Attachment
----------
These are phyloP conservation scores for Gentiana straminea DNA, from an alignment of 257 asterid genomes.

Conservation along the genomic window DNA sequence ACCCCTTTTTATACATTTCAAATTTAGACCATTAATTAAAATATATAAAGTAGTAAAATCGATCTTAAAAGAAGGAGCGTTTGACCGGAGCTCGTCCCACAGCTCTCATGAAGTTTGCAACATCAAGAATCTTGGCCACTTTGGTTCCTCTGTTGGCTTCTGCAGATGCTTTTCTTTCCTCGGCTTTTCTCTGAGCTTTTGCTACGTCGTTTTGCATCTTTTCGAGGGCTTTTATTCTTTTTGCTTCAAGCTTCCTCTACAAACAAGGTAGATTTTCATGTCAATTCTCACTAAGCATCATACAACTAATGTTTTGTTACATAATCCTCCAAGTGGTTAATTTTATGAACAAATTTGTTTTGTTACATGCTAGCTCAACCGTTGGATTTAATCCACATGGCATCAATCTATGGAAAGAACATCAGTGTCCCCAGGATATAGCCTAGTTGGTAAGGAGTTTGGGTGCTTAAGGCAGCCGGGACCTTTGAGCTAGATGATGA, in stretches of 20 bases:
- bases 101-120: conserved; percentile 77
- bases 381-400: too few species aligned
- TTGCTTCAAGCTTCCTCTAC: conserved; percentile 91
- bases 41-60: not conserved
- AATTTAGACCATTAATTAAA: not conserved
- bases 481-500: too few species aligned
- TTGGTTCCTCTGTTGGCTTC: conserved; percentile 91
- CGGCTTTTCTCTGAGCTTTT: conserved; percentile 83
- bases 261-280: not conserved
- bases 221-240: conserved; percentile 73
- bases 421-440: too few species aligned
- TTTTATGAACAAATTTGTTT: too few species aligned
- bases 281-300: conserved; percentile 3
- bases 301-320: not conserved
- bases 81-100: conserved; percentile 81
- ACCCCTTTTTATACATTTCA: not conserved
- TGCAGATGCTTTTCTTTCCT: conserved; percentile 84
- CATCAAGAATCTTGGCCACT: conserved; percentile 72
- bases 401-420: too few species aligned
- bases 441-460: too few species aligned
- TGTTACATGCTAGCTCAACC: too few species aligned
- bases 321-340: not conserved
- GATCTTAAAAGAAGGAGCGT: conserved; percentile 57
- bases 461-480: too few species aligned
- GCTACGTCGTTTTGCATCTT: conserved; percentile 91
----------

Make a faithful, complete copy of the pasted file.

These are phyloP conservation scores for Gentiana straminea DNA, from an alignment of 257 asterid genomes.

Conservation along the genomic window DNA sequence ACCCCTTTTTATACATTTCAAATTTAGACCATTAATTAAAATATATAAAGTAGTAAAATCGATCTTAAAAGAAGGAGCGTTTGACCGGAGCTCGTCCCACAGCTCTCATGAAGTTTGCAACATCAAGAATCTTGGCCACTTTGGTTCCTCTGTTGGCTTCTGCAGATGCTTTTCTTTCCTCGGCTTTTCTCTGAGCTTTTGCTACGTCGTTTTGCATCTTTTCGAGGGCTTTTATTCTTTTTGCTTCAAGCTTCCTCTACAAACAAGGTAGATTTTCATGTCAATTCTCACTAAGCATCATACAACTAATGTTTTGTTACATAATCCTCCAAGTGGTTAATTTTATGAACAAATTTGTTTTGTTACATGCTAGCTCAACCGTTGGATTTAATCCACATGGCATCAATCTATGGAAAGAACATCAGTGTCCCCAGGATATAGCCTAGTTGGTAAGGAGTTTGGGTGCTTAAGGCAGCCGGGACCTTTGAGCTAGATGATGA, in stretches of 20 bases:
- bases 101-120: conserved; percentile 77
- bases 381-400: too few species aligned
- TTGCTTCAAGCTTCCTCTAC: conserved; percentile 91
- bases 41-60: not conserved
- AATTTAGACCATTAATTAAA: not conserved
- bases 481-500: too few species aligned
- TTGGTTCCTCTGTTGGCTTC: conserved; percentile 91
- CGGCTTTTCTCTGAGCTTTT: conserved; percentile 83
- bases 261-280: not conserved
- bases 221-240: conserved; percentile 73
- bases 421-440: too few species aligned
- TTTTATGAACAAATTTGTTT: too few species aligned
- bases 281-300: conserved; percentile 3
- bases 301-320: not conserved
- bases 81-100: conserved; percentile 81
- ACCCCTTTTTATACATTTCA: not conserved
- TGCAGATGCTTTTCTTTCCT: conserved; percentile 84
- CATCAAGAATCTTGGCCACT: conserved; percentile 72
- bases 401-420: too few species aligned
- bases 441-460: too few species aligned
- TGTTACATGCTAGCTCAACC: too few species aligned
- bases 321-340: not conserved
- GATCTTAAAAGAAGGAGCGT: conserved; percentile 57
- bases 461-480: too few species aligned
- GCTACGTCGTTTTGCATCTT: conserved; percentile 91